Her long-awaited return is an honest, often thrilling statement of who she is today.
One of the hardest things for a pop artist to pull off is a second act. It's easy to list examples of singers crashing in to the mainstream -- sometimes with one song, other times with a few songs on one album -- and not knowing where to go once they get there. It's an understandable predicament, since deviating from a formula that has produced immense success is a difficult trigger to pull. If it ain't broke, don't fix it, right? Yet the true greats are considered such because they understand how to evolve once they arrive in the spotlight, and know to throw a changeup when their fastball is still effective. Imagine if Michael Jackson, Madonna, Prince or George Michael had committed to their first modes, their debut personas, for the entirety of their careers; they still would have been stars, but would they have been legends?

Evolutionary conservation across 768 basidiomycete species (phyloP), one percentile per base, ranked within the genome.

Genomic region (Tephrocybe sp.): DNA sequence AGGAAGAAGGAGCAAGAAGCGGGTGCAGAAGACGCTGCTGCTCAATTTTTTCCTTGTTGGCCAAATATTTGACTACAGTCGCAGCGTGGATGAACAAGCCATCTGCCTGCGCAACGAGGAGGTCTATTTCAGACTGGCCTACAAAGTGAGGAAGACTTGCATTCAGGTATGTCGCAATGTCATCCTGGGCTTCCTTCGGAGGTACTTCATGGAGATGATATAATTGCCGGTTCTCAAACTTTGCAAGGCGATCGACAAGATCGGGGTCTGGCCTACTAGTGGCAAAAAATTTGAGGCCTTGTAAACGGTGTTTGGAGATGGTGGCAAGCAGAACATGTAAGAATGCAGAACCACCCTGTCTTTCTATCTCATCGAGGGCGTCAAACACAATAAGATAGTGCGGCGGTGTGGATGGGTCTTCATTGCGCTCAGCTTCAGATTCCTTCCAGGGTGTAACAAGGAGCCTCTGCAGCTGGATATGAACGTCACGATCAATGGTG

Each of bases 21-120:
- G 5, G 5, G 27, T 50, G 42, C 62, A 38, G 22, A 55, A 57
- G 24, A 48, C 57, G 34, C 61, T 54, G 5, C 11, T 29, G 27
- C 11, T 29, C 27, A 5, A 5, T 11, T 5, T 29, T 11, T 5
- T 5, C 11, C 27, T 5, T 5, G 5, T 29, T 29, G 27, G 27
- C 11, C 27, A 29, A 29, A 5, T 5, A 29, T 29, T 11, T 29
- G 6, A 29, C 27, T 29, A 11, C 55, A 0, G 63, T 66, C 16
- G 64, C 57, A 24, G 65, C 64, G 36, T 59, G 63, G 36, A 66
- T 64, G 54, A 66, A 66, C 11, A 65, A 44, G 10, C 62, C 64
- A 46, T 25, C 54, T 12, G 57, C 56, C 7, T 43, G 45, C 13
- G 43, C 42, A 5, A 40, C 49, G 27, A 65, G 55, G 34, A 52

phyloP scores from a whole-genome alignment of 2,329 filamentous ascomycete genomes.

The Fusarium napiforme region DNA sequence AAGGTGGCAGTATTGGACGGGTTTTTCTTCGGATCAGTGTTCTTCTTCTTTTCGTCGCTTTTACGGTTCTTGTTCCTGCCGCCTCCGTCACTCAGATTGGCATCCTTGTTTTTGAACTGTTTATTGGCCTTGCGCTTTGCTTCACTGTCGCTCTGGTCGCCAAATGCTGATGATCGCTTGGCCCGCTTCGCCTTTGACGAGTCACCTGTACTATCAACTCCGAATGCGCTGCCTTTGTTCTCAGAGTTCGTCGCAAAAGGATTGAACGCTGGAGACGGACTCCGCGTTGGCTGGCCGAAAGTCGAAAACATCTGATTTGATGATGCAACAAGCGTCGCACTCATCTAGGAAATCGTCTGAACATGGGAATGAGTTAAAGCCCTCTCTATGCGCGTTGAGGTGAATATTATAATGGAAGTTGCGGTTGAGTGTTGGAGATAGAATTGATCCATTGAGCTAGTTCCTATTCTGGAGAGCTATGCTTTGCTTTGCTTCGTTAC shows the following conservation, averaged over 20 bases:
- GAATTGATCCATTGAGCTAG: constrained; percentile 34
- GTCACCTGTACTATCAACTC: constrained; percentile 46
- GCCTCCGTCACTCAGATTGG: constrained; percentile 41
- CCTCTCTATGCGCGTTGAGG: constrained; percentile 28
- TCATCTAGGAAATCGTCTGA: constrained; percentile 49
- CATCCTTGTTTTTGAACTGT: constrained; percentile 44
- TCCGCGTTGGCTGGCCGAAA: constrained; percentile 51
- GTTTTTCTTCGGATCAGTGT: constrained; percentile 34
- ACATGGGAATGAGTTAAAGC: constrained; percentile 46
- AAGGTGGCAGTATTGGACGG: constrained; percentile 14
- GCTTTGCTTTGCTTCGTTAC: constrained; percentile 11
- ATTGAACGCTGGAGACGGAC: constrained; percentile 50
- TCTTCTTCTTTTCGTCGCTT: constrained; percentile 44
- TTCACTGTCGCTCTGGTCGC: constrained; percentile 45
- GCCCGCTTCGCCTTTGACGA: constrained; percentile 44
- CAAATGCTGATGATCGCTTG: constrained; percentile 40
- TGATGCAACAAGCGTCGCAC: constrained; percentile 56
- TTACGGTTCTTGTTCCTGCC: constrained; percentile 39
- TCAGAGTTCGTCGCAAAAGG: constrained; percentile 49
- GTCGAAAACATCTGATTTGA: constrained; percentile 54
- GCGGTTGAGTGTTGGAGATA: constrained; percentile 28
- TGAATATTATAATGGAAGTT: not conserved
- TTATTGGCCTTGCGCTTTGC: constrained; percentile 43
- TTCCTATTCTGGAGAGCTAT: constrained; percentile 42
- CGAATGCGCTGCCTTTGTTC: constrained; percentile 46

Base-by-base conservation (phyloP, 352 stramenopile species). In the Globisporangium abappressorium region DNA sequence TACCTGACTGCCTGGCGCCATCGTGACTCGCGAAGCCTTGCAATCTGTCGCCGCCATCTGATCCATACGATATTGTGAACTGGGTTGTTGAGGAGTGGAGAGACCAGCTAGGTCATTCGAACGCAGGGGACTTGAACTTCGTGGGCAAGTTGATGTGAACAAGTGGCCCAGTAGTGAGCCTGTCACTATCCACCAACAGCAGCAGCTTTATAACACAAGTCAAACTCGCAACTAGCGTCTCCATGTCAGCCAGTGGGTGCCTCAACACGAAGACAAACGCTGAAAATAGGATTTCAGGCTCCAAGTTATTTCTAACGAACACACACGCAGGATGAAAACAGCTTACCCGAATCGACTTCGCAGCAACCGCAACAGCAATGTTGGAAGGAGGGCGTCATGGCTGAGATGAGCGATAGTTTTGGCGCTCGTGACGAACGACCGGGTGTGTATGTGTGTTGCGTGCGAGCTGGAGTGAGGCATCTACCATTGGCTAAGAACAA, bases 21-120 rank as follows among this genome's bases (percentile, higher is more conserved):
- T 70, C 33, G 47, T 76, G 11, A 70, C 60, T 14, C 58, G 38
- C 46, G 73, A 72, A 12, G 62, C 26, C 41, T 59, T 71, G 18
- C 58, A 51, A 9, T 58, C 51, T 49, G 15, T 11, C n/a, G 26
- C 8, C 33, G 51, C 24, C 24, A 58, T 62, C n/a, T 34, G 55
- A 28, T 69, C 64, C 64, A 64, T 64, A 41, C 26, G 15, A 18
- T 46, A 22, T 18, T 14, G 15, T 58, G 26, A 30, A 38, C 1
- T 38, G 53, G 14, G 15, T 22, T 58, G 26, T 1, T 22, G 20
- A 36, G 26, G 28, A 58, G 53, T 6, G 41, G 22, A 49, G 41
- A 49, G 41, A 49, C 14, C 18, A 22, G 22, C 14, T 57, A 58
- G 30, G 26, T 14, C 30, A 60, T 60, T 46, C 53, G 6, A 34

Rainbow is technically Kesha's third album, but it is the start of her second act. It is a rebirth five years after her most recent album; in the interim, as you probably know, the singer-songwriter has been trapped in legal purgatory against the producer who helped engineer her stardom. On 2010's Animal and 2012's Warrior, Kesha was a synth-pop siren, beckoning dance floors to join her wayward, riotous party. The years that have preceded Rainbow have been full of headlines and heartbreak; the album could not have feasibly been a collection of 12 "TiK ToK's" or "Take It Off's" without feeling disingenuous. But what Kesha pulls off on Rainbow is far more impressive than a handful of club bangers. Her long-awaited return is an honest, often thrilling statement of who she is today, refracted through several types of songwriting approaches that showcase a range underutilized on her first two albums. Kesha reflects on her past, but has moved on to new sounds and ideas. As listeners, we are better served for it.